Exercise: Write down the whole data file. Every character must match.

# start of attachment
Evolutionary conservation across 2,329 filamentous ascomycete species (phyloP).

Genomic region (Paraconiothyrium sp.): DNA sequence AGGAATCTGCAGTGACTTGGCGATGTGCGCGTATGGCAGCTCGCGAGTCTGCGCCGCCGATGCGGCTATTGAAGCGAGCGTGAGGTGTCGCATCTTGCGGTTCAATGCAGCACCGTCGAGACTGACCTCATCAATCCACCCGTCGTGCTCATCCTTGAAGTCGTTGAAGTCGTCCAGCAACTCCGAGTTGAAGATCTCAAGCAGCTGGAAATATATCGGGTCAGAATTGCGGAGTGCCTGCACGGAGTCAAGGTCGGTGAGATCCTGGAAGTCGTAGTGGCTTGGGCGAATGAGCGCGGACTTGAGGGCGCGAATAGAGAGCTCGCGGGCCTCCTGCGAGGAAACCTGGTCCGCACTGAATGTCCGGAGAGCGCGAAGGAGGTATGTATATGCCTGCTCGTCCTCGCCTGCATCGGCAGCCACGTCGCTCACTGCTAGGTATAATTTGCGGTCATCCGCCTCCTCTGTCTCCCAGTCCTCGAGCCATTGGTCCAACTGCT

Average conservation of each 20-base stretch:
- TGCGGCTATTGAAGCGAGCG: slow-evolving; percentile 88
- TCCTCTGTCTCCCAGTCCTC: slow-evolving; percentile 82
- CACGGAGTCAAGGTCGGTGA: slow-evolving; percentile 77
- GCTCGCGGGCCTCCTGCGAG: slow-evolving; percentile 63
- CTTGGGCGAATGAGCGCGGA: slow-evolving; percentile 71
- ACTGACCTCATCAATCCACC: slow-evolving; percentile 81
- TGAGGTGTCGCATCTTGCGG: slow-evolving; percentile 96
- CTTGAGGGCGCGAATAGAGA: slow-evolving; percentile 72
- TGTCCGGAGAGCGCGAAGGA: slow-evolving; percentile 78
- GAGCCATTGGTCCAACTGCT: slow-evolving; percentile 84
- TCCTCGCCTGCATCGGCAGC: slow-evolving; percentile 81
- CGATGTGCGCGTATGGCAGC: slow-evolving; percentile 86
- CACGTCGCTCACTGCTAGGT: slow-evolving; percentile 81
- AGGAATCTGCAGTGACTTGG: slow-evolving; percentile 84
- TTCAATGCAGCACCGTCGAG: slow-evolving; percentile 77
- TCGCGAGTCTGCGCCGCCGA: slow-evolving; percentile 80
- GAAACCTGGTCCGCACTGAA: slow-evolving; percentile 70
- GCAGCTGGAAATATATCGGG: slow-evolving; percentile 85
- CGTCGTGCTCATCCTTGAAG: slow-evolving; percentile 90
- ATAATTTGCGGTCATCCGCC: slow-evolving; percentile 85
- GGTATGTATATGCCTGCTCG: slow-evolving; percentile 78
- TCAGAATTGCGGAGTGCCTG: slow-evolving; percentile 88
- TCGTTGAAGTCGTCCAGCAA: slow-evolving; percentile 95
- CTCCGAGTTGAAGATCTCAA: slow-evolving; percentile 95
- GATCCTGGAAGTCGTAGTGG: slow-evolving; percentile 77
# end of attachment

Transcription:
Evolutionary conservation across 2,329 filamentous ascomycete species (phyloP).

Genomic region (Paraconiothyrium sp.): DNA sequence AGGAATCTGCAGTGACTTGGCGATGTGCGCGTATGGCAGCTCGCGAGTCTGCGCCGCCGATGCGGCTATTGAAGCGAGCGTGAGGTGTCGCATCTTGCGGTTCAATGCAGCACCGTCGAGACTGACCTCATCAATCCACCCGTCGTGCTCATCCTTGAAGTCGTTGAAGTCGTCCAGCAACTCCGAGTTGAAGATCTCAAGCAGCTGGAAATATATCGGGTCAGAATTGCGGAGTGCCTGCACGGAGTCAAGGTCGGTGAGATCCTGGAAGTCGTAGTGGCTTGGGCGAATGAGCGCGGACTTGAGGGCGCGAATAGAGAGCTCGCGGGCCTCCTGCGAGGAAACCTGGTCCGCACTGAATGTCCGGAGAGCGCGAAGGAGGTATGTATATGCCTGCTCGTCCTCGCCTGCATCGGCAGCCACGTCGCTCACTGCTAGGTATAATTTGCGGTCATCCGCCTCCTCTGTCTCCCAGTCCTCGAGCCATTGGTCCAACTGCT

Average conservation of each 20-base stretch:
- TGCGGCTATTGAAGCGAGCG: slow-evolving; percentile 88
- TCCTCTGTCTCCCAGTCCTC: slow-evolving; percentile 82
- CACGGAGTCAAGGTCGGTGA: slow-evolving; percentile 77
- GCTCGCGGGCCTCCTGCGAG: slow-evolving; percentile 63
- CTTGGGCGAATGAGCGCGGA: slow-evolving; percentile 71
- ACTGACCTCATCAATCCACC: slow-evolving; percentile 81
- TGAGGTGTCGCATCTTGCGG: slow-evolving; percentile 96
- CTTGAGGGCGCGAATAGAGA: slow-evolving; percentile 72
- TGTCCGGAGAGCGCGAAGGA: slow-evolving; percentile 78
- GAGCCATTGGTCCAACTGCT: slow-evolving; percentile 84
- TCCTCGCCTGCATCGGCAGC: slow-evolving; percentile 81
- CGATGTGCGCGTATGGCAGC: slow-evolving; percentile 86
- CACGTCGCTCACTGCTAGGT: slow-evolving; percentile 81
- AGGAATCTGCAGTGACTTGG: slow-evolving; percentile 84
- TTCAATGCAGCACCGTCGAG: slow-evolving; percentile 77
- TCGCGAGTCTGCGCCGCCGA: slow-evolving; percentile 80
- GAAACCTGGTCCGCACTGAA: slow-evolving; percentile 70
- GCAGCTGGAAATATATCGGG: slow-evolving; percentile 85
- CGTCGTGCTCATCCTTGAAG: slow-evolving; percentile 90
- ATAATTTGCGGTCATCCGCC: slow-evolving; percentile 85
- GGTATGTATATGCCTGCTCG: slow-evolving; percentile 78
- TCAGAATTGCGGAGTGCCTG: slow-evolving; percentile 88
- TCGTTGAAGTCGTCCAGCAA: slow-evolving; percentile 95
- CTCCGAGTTGAAGATCTCAA: slow-evolving; percentile 95
- GATCCTGGAAGTCGTAGTGG: slow-evolving; percentile 77